The appellants in these cases are officials of the Navy and an agency of the Navy formerly referred to as the Naval Command Support Activity and now known as the Navy Regional Data Automation Center ("NAVCOSSACT/NARDAC"). NAVCOSSACT was originally established as the center of Navy computer operations for national defense purposes; in 1977, NAVCOSSACT was dissolved and its personnel and resources were combined with those of several other agencies to form NARDAC, which develops computer systems and documents for computer systems, delivers the systems and documents to user organizations, and trains personnel in their operation. The appellees are employees or former employees of NAVCOSSACT/NARDAC, some of whom are members of the class of "all female professional technical employees employed by ... [NAVCOSSACT] or ... [NARDAC] at any time between June 6, 1972, and June 4, 1979." 6

The genesis of this protracted litigation, the annals of which fill many volumes and the resolution of which already has consumed a large chunk of judicial resources, can be traced to June 21, 1972. It was then that Yvonne Trout, a NAVCOSSACT computer systems analyst, filed an informal charge of sex discrimination on behalf of herself and a class of female NAVCOSSACT employees. This charge, the relevant portion of which alleged "[t]he existence of a continuing and pervasive pattern of discrimination against women which results in their being deprived of consideration for and promotion to upper grade levels and management positions," II Jt.App. 632-33, was made part of a formal complaint filed by Trout on September 20, 1972. Shortly thereafter, on January 10, 1973, Trout filed a civil action in the District Court alleging, in part, "a continuing and pervasive pattern of discrimination with respect to all professional technical female applicants and employees." Complaint p 63, R.1.

For purposes of this appeal, the extensive procedural history of Trout's civil action may be summarized quickly. In April 1973, Clara Perlingiero, another NAVCOSSACT computer systems analyst who had filed informal charges of sex discrimination in September 1971 and August 1972 and a formal administrative complaint in September 1972, was allowed to join as a party plaintiff. Immediately thereafter, the District Court conditionally certified a class consisting of "all past, present and future female professional technical employees of ... [NAVCOSSACT]." Trout v. Warner, Civ. No. 73-55 (D.D.C. Apr. 6, 1973) (order authorizing class action), R.16. In 1976, two additional cases involving sex discrimination were filed by NAVCOSSACT employees and consolidated with Trout's case; one of these suits alleged discrimination against Marie Bach, a security manager and nonmember of the conditionally certified class. An independent action filed by Trout was also consolidated with her original case in 1978. The conditionally certified class was redefined in June 1979, see text at note 6 supra, and a ten-day trial of the consolidated actions was conducted in June 1980.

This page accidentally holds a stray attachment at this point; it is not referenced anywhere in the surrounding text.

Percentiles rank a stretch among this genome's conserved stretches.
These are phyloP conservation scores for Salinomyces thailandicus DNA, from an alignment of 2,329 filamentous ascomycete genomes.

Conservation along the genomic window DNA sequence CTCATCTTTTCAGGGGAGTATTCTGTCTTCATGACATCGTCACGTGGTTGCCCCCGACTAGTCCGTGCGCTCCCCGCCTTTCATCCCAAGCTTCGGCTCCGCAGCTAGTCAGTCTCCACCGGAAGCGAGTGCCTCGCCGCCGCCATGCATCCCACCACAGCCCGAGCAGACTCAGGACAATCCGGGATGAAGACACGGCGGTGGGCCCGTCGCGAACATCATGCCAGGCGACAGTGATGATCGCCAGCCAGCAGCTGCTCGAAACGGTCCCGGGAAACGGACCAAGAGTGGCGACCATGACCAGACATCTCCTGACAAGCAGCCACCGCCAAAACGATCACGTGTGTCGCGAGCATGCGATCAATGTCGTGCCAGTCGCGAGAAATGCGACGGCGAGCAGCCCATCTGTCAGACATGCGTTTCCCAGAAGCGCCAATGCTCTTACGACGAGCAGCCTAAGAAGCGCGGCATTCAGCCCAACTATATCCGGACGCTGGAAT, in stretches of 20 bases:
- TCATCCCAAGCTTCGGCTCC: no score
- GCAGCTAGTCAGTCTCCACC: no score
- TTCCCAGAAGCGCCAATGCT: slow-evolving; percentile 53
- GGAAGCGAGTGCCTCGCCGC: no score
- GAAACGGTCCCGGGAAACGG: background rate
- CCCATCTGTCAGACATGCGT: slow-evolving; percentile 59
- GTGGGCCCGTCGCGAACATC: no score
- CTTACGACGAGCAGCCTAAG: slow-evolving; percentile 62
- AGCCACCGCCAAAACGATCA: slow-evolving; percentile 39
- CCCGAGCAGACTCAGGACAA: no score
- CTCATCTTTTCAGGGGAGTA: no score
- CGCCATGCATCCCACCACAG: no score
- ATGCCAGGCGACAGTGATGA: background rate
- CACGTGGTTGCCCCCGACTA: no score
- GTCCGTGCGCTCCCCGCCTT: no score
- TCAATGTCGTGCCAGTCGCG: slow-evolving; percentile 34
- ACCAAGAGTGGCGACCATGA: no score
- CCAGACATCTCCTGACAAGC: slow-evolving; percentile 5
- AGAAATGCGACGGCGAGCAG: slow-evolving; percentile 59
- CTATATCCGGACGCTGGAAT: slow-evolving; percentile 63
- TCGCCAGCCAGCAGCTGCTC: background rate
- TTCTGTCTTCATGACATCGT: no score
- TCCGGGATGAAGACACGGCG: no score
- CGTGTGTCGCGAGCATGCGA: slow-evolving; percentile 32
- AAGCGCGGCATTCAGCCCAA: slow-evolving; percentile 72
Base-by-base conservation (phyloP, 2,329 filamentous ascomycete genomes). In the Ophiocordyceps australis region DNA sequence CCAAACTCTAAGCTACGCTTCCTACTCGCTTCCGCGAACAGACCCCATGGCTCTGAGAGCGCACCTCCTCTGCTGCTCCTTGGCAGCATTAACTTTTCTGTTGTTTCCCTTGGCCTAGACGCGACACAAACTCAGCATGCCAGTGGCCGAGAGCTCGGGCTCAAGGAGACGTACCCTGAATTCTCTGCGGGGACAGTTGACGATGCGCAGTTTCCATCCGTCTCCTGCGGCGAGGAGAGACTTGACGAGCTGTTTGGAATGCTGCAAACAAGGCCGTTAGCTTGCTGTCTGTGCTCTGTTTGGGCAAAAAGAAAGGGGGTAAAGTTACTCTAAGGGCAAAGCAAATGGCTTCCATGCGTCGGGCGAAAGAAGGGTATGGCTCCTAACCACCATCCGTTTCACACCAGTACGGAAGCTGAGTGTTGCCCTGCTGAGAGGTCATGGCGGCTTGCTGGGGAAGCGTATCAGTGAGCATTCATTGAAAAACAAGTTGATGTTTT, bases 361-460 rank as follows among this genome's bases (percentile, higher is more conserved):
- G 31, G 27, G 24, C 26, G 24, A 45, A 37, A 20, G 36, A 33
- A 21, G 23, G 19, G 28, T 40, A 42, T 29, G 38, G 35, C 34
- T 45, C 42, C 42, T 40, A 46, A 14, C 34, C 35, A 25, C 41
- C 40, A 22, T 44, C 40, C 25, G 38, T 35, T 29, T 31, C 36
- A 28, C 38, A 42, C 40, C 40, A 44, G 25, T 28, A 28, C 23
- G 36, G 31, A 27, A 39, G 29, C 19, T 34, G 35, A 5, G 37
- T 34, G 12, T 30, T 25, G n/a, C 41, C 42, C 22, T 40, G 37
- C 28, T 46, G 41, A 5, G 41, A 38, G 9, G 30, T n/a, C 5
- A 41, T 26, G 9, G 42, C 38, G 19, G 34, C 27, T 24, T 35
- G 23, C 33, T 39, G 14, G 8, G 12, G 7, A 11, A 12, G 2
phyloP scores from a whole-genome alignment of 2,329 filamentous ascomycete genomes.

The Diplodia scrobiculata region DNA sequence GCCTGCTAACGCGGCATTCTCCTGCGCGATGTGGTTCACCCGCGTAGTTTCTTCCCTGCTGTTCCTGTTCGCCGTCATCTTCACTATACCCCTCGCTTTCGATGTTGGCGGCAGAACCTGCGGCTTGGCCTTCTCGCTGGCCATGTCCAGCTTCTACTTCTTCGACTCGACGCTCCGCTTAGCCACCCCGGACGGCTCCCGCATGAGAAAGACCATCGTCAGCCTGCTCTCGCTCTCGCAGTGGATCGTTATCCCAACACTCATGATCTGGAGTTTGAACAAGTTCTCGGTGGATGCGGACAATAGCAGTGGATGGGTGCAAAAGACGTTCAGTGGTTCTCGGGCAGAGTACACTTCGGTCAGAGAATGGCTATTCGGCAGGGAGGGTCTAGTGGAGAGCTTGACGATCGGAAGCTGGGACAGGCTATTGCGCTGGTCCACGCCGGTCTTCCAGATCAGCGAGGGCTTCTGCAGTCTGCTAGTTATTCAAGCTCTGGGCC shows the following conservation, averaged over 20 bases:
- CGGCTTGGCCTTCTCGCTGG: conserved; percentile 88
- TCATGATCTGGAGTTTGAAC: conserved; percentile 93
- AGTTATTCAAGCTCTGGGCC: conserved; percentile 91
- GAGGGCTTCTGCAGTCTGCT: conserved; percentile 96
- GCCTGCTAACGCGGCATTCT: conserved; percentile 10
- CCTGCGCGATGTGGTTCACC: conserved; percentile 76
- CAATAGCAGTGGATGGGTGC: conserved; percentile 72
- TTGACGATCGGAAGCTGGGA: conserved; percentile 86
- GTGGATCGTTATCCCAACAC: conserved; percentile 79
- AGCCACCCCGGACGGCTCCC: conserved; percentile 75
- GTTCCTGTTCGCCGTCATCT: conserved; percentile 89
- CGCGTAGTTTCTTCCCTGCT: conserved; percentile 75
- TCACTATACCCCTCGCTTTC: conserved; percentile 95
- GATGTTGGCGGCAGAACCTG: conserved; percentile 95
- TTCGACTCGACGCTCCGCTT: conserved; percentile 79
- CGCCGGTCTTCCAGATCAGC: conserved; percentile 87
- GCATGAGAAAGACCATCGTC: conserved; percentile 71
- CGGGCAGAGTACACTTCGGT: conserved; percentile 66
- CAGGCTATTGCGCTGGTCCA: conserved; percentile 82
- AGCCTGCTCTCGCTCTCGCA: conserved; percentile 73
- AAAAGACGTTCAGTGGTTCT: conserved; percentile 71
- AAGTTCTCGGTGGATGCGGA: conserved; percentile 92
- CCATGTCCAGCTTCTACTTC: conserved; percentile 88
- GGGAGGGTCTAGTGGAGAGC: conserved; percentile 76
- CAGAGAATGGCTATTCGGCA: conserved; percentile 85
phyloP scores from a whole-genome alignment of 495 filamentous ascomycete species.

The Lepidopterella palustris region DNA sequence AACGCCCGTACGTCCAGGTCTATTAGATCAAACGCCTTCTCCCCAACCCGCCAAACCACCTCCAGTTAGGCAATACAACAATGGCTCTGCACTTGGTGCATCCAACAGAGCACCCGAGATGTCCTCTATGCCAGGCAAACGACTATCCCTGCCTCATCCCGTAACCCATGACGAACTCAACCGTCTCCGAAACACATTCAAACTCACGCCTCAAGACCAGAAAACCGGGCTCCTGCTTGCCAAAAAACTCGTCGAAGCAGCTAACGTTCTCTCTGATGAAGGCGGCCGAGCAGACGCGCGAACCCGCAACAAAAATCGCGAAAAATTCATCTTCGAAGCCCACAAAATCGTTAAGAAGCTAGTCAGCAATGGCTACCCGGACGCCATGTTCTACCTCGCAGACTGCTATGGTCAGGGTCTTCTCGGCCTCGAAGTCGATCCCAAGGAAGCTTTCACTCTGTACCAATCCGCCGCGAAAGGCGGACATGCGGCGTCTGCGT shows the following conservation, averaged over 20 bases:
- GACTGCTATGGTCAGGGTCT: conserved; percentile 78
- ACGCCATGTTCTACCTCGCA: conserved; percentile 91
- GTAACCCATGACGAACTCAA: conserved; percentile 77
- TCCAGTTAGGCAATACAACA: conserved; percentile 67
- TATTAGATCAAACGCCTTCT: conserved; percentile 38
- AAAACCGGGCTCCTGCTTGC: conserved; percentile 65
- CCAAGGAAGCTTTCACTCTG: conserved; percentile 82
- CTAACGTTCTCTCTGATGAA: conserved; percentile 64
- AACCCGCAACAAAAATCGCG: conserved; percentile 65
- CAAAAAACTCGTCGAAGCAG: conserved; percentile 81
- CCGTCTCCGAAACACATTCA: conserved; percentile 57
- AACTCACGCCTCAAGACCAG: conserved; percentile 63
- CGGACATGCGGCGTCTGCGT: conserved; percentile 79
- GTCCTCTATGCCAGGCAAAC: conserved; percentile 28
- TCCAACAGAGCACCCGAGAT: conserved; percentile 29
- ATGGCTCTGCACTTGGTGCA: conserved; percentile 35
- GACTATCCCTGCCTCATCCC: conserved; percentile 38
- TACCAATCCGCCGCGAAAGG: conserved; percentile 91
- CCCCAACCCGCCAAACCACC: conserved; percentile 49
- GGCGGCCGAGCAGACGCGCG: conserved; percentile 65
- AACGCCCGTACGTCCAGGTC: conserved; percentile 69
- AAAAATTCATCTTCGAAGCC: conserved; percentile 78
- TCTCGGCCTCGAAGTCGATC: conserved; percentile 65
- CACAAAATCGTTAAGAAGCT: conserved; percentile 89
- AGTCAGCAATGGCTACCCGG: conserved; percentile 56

B. The District Court's Decisions
1. Class Claims

As the District Court recognized, "[t]he class action aspects of this lawsuit involve an alleged pattern and practice of sex discrimination in [NAVCOSSACT/NARDAC's] hiring, performance evaluation, job assignment, promotion, and award procedures." Trout v. Hidalgo, 517 F.Supp. 873, 877 (D.D.C.1981). Hiring and initial job placement procedures, however, were the subject of only a small fraction of the trial testimony and exhibits. The meager evidence adduced regarding the determination of initial grade levels for new NAVCOSSACT/NARDAC employees uniformly supported the defendants' contention that they were not responsible for initial placement decisions. The plaintiffs, in fact, made no effort whatsoever to rebut the defendants' evidence attributing sole responsibility for initial placement decisions to the Civil Service Commission ("CSC") and the Office of Personnel Management ("OPM"). Notwithstanding this deficiency in the plaintiffs' proof with respect to initial placements, the District Court held, on the basis of extensive statistical evidence and the testimony of a number of present and former NAVCOSSACT/NARDAC employees, that the class plaintiffs had established a prima facie case of sex discrimination in both initial placements and promotions, and that the defendants had failed to rebut that showing.

These conclusions rested primarily, but not exclusively, 7 on the District Court's assessment of the probative value of the competing statistical studies presented by the parties. The plaintiff's expert, whose techniques and findings were ultimately accepted by the court, began his analysis with the undisputed salary differentials between men and women at NAVCOSSACT/NARDAC, reflecting a relative concentration of women in lower-level positions. His study was designed to determine whether these differentials could be explained by differences between men and women in educational attainment and experience. Using data from NAVCOSSACT/NARDAC personnel records, he specified a model in which the dependent variable was salary and the independent variables were (1) level of...